Scott Tremaine

Professor Emeritus
School of Natural Sciences

Astrophysics

Affiliation

Natural Sciences

Home Institution

Institute for Advanced Study

Scott Tremaine has made seminal contributions to understanding the formation and evolution of planetary systems, comets, black holes, star clusters, galaxies, and galaxy systems. He predicted the Kuiper belt of comets beyond Neptune and, with Peter Goldreich, the existence of shepherd satellites and density waves in Saturn’s ring system, as well as the phenomenon of planetary migration. He interpreted double-nuclei galaxies, such as the nearby Andromeda galaxy, as eccentric stellar disks, and elucidated the role of dynamical friction in galaxy evolution.

Dates at IAS

Emeritus
School of Natural Sciences
Faculty
School of Natural Sciences
Member
School of Natural Sciences
Fall
Visitor
School of Natural Sciences
Spring
Visitor
School of Natural Sciences
Member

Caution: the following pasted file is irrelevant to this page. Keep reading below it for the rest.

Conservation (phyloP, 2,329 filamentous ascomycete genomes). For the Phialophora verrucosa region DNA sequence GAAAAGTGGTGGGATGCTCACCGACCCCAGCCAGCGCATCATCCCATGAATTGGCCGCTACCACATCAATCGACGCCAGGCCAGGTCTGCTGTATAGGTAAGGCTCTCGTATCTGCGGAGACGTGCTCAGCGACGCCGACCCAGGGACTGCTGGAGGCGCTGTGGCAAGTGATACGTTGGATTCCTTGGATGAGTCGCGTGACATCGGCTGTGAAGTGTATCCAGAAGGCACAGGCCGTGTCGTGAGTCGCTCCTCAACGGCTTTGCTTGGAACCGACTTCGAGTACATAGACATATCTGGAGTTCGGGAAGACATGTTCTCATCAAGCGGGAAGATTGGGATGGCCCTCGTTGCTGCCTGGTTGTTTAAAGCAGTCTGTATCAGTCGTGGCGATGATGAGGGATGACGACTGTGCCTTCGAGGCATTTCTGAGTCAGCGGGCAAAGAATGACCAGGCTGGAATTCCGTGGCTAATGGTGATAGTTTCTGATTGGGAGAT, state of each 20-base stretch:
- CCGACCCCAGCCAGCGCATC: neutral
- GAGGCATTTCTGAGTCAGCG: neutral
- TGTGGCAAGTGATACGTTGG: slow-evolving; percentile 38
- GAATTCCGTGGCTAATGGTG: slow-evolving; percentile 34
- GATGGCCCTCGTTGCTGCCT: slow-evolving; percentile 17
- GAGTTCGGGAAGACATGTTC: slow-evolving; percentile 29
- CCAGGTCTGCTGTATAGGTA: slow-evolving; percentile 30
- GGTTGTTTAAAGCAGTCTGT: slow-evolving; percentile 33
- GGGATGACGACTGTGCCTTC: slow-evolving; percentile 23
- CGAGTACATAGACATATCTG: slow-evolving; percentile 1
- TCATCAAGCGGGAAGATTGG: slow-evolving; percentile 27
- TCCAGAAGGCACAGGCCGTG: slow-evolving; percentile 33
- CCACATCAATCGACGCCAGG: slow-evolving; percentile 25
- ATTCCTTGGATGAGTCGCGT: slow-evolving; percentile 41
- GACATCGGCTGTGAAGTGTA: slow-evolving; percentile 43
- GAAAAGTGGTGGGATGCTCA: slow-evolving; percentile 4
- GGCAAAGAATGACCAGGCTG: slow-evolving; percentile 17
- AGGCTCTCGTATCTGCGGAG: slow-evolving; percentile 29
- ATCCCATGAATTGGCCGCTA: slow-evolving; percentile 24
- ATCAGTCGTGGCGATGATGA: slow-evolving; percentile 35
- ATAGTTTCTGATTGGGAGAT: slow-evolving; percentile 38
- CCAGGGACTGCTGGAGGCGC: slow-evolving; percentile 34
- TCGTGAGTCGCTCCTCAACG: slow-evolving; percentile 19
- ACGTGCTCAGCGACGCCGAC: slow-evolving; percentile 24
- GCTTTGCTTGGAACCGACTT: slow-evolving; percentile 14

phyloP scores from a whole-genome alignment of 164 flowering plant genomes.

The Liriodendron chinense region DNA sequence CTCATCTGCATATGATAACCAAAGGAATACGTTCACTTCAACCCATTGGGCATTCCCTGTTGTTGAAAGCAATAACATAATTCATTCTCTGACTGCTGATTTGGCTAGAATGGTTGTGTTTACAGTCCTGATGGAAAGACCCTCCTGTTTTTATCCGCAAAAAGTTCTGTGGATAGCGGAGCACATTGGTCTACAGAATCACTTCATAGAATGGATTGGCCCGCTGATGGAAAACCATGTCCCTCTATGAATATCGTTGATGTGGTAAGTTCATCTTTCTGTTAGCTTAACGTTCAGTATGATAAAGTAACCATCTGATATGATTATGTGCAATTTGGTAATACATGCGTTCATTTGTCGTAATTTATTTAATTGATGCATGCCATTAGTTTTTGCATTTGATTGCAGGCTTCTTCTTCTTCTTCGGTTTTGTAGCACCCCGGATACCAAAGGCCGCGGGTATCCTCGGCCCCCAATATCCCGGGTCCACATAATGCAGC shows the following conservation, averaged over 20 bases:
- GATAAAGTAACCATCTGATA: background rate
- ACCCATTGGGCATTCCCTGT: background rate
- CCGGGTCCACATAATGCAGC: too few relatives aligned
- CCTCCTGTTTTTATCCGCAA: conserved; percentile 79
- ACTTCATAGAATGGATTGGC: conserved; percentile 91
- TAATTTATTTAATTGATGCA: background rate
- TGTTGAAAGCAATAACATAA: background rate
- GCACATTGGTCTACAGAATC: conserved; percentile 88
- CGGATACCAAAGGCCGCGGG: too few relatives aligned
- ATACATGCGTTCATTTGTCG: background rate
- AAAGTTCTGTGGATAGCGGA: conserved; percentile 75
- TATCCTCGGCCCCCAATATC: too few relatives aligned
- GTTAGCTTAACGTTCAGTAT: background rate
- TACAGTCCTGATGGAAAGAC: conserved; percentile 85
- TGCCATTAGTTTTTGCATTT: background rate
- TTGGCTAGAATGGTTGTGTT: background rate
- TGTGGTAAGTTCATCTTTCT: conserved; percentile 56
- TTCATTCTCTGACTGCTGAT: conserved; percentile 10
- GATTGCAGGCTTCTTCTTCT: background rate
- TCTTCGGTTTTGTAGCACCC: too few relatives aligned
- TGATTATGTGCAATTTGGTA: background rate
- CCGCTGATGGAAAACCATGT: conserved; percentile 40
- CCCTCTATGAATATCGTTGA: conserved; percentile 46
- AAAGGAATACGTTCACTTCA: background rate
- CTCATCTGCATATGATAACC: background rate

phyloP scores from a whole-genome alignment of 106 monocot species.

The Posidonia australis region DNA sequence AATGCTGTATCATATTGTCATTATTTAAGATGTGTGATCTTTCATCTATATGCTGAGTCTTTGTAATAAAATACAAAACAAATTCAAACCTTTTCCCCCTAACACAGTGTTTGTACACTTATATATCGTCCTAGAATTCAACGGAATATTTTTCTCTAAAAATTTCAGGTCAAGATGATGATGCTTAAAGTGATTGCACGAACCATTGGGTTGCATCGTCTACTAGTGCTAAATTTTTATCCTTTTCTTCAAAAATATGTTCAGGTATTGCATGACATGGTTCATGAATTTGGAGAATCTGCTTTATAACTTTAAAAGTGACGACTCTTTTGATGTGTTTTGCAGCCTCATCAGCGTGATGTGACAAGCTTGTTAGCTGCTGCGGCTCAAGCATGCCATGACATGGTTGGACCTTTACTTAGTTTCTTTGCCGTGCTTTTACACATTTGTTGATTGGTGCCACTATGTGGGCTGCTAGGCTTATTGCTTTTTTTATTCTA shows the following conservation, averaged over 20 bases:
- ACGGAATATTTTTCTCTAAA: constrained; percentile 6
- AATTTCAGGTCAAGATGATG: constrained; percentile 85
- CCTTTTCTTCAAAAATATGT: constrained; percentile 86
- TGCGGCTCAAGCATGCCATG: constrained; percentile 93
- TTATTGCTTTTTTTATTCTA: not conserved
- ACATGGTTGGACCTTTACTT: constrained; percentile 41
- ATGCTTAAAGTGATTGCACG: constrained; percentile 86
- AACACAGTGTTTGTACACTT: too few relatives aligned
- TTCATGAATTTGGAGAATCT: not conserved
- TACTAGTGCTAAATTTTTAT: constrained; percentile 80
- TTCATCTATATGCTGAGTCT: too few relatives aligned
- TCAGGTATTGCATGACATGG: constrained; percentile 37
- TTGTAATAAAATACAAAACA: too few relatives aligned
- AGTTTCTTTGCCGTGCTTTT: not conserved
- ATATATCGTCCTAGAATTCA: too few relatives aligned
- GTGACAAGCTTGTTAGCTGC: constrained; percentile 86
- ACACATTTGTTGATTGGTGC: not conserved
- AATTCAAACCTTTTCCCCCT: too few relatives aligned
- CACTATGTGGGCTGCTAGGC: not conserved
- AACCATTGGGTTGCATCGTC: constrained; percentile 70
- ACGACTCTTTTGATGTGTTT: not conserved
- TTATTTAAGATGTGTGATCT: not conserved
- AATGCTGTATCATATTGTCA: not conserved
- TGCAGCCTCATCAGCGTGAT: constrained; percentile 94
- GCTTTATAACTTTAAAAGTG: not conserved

School of Natural Sciences
Fall
Member
School of Natural Sciences

Degrees

Princeton University
Ph.D.
1975
Princeton University
M.A.
1973
McMaster University
B.Sc.
1971

Honors

Awards: 2020 Henry Norris Russell Lectureship, American Astronomical Society; Tomalla Foundation for Gravity Research, Tomalla Prize 2013; American Astronomical Society, Dannie Heineman Prize for Astrophysics 1997, Dirk Brouwer Award 1997; Royal Society of Canada, Rutherford Medal in Physics 1990
Honorary Degrees: University of Toronto, Honorary Doctorate of Science 2010; St. Mary’s University, Honorary Doctorate of Science 1999; McMaster University, Honorary Doctorate of Science 1996
Memberships: American Astronomical Society; National Academy of Sciences; Royal Society of Canada; Royal Society of London

Appointments

Princeton University
1997
Emeritus 2007–current, Charles A. Young Professor 2002–06, Chair, Department of Astrophysical Sciences 1998–2006, Professor 1997–2002
Canadian Institute for Advanced Research
1996–2002
Director, Program in Cosmology and Gravity
University of Toronto
1985–1997
University Professor 1995–97, Director, Canadian Institute for Theoretical Astrophysics 1985–96, Professor 1985–95
Massachusetts Institute of Technology,
1981–1985
Associate Professor
Institute of Astronomy, University of Cambridge,
1977–1978
Research Associate
California Institute of Technology
1975–1977
Research Fellow